Yahoo shutters products as investors push for AOL merger

As Yahoo brings more resources in (tapping out considerable financial and brainpower reserves simultaneously), other things have to go.

It hasn't quite reached "Terrible, Horrible, No Good, Very Bad Day" levels for Yahoo yet today, but executives down in Sunnyvale are likely thinking TGIF at least this morning.

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For starters, Yahoo has garnered quite the reputation for nabbing startups left and right since the dawn of the Marissa Mayer era in 2012. Much of these have been filtered in for the technology company's evolving mobile-first strategy.

But as Yahoo brings more resources in (tapping out considerable financial and brainpower reserves simultaneously), other things have to go.

Thus, Yahoo is shuttering three more products: the Qwiki app for making short films from a user’s camera roll, the Yahoo Education portal for connecting users with education providers and content, and Yahoo Directory -- the last of which looks like it hasn't been touched since the Geocities era.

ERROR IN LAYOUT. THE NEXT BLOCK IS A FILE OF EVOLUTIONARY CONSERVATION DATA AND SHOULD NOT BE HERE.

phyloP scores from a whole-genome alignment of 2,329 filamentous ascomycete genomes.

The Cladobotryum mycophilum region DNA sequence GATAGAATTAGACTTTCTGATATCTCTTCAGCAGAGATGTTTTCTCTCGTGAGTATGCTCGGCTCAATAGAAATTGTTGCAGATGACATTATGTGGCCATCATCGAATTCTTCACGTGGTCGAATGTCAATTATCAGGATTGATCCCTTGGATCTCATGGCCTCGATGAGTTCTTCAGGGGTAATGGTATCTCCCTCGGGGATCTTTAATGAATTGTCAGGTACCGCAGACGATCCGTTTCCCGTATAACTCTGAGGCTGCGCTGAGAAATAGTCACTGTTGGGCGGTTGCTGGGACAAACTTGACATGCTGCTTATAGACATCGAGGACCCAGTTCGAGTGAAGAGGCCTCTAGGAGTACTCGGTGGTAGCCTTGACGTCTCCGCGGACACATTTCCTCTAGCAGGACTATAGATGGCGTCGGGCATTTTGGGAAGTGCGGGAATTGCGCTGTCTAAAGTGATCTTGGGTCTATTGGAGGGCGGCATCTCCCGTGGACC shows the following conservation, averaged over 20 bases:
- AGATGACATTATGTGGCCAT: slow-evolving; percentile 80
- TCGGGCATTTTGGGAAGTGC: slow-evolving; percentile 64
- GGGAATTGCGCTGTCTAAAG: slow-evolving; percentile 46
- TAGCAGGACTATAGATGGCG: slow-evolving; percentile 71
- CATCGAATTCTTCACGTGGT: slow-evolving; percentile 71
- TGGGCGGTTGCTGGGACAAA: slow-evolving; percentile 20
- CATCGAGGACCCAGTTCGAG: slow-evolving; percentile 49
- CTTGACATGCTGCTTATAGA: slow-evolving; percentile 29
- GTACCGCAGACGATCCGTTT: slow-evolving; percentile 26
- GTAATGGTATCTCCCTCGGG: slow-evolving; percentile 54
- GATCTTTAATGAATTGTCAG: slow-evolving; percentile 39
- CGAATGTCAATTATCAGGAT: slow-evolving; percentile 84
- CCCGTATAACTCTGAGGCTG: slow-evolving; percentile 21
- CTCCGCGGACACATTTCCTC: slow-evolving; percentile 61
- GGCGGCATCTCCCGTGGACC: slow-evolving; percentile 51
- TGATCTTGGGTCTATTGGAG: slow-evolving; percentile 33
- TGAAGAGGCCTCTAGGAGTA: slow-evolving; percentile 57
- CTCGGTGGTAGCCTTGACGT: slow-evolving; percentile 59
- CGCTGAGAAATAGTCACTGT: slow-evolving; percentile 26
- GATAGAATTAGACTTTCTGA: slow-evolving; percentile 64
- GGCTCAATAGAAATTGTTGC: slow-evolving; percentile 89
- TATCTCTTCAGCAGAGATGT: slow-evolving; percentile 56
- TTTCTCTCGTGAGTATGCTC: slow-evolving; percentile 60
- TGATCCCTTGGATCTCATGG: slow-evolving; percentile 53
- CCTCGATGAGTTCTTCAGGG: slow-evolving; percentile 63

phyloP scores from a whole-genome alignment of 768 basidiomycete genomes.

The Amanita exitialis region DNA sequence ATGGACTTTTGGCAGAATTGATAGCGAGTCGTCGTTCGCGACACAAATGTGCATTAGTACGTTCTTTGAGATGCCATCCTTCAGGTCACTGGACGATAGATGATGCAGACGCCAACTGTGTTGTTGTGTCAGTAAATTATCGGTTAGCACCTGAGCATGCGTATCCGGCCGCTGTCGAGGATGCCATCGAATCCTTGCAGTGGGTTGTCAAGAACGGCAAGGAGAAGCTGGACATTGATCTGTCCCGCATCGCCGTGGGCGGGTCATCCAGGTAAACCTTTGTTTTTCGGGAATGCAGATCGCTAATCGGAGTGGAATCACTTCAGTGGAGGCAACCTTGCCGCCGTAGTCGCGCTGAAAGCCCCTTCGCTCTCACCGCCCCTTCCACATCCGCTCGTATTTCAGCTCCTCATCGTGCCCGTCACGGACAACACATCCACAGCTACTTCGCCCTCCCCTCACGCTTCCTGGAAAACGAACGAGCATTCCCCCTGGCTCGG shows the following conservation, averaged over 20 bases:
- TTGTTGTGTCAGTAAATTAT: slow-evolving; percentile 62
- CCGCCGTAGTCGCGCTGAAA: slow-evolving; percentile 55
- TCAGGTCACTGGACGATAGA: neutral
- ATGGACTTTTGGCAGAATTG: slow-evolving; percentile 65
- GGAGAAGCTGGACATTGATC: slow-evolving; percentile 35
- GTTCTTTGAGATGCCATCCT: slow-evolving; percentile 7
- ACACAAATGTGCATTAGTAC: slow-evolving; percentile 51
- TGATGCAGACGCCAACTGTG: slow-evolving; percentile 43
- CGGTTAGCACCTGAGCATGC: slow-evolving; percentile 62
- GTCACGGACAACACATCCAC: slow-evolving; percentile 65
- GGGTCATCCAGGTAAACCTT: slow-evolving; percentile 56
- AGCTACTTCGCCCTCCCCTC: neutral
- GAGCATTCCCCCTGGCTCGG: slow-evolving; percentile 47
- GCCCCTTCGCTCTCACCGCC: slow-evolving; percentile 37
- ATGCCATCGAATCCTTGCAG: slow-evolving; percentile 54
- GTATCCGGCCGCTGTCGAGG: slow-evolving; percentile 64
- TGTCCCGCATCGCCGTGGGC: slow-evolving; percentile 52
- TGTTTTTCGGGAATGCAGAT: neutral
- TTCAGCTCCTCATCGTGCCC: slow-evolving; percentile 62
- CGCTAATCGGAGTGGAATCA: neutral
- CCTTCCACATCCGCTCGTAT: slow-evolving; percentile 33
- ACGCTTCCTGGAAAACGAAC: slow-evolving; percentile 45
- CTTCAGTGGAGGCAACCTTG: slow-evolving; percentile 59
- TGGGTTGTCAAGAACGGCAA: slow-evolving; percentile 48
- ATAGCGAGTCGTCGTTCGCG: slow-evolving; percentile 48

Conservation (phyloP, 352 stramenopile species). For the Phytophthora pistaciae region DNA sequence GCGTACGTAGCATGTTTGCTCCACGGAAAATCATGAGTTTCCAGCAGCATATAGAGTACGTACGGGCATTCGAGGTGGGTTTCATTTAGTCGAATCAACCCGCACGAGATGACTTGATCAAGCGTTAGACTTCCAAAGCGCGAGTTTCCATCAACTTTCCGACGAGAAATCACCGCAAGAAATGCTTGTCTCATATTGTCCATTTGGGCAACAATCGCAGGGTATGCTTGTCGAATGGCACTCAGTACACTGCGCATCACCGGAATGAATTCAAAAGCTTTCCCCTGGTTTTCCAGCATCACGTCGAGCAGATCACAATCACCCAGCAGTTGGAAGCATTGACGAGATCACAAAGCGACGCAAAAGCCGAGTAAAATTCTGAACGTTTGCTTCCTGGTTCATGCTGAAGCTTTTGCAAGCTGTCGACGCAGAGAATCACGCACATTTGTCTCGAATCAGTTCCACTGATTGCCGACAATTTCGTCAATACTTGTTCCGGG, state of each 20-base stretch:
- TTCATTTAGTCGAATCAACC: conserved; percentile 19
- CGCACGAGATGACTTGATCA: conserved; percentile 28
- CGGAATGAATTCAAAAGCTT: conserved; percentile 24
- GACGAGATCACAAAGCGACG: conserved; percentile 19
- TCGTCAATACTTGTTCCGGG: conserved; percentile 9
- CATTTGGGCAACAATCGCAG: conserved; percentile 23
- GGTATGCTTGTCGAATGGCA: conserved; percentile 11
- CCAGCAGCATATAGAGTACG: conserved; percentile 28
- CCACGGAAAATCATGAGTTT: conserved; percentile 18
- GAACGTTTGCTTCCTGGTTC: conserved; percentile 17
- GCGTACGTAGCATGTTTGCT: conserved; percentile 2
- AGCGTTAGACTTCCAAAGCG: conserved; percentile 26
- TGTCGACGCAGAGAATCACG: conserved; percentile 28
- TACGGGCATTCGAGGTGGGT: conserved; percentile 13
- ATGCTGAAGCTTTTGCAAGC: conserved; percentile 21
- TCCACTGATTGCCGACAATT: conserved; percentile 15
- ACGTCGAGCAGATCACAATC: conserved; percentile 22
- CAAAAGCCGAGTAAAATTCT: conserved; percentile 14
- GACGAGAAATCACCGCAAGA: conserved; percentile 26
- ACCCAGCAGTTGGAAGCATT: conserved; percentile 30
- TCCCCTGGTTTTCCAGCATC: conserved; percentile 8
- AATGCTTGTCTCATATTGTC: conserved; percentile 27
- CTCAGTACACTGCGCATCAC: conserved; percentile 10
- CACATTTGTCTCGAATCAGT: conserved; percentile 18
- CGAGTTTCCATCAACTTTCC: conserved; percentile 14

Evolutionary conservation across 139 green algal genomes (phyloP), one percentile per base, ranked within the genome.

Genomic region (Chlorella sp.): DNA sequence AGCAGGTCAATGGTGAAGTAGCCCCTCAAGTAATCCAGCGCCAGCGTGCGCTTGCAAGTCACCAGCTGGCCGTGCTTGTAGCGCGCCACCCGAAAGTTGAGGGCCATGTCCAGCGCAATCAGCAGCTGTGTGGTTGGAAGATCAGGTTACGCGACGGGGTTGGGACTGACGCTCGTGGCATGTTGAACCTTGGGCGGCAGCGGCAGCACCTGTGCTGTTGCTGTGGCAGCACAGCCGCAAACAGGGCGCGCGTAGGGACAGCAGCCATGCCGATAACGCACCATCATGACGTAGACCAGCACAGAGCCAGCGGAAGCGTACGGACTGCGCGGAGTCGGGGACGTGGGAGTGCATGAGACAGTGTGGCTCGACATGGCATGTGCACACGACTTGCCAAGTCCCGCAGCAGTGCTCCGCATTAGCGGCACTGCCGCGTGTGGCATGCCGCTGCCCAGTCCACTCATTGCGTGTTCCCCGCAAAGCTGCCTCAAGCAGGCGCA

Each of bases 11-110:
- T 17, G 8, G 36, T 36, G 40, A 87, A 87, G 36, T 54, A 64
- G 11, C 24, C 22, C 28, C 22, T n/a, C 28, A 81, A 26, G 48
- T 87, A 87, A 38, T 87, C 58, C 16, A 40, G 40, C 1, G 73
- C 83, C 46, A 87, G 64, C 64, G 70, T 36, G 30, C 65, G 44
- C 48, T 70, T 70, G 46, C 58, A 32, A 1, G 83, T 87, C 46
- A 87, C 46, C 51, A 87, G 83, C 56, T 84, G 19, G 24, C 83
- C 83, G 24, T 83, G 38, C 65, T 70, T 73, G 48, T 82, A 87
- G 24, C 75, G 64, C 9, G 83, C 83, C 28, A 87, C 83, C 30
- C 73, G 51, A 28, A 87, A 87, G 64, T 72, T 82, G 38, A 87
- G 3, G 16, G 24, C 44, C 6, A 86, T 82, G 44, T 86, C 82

Jay Rossiter, senior vice president of Yahoo's Cloud Platform Group, elaborated in a blog post on Friday as to why these three in particular are being phased out at this time.

Quite simply, these products just don't align with Mayer's repeated mantra about building products that satisfy Internet users' "daily habits."

Rossiter updated that with these closures, Yahoo has sunset more than 60 products and services during the last two years alone.

Yahoo Education will be the first to close at the end of September, followed by Qwiki in November and Directory at the end of the year.

On a broader level for the company, some shareholders want a different direction and vision altogether.

Private hedge fund Starboard Value LP penned an open letter directed at Yahoo's CEO, petitioning for a merger with AOL, among other suggestions.

Starboard investors argued that despite Yahoo's potential boon from its substantial investment in Alibaba, which just experienced the biggest IPO in history, it doesn't mean Yahoo is in the clear whatsoever.

Here's more:

Although Yahoo's stock price performance over the past few years has been strong, we believe the main reason for this performance has been the significant increase in value of Yahoo's stake in Alibaba. The appreciation in Alibaba's valuation, which Yahoo purchased in 2005, has masked the poor performance of Yahoo's core business. As shown in the table below, since new management was appointed in Q2 2012, revenue in Yahoo's core Search and Display businesses has been stagnant, yet SG&A and R&D expenditures have grown by a staggering $390 million, in turn, causing EBITDA to decline by 19%.

Starboard posited that a merger with AOL could be worth up to $1 billion in value, strengthening and synergizing both companies' display advertising businesses.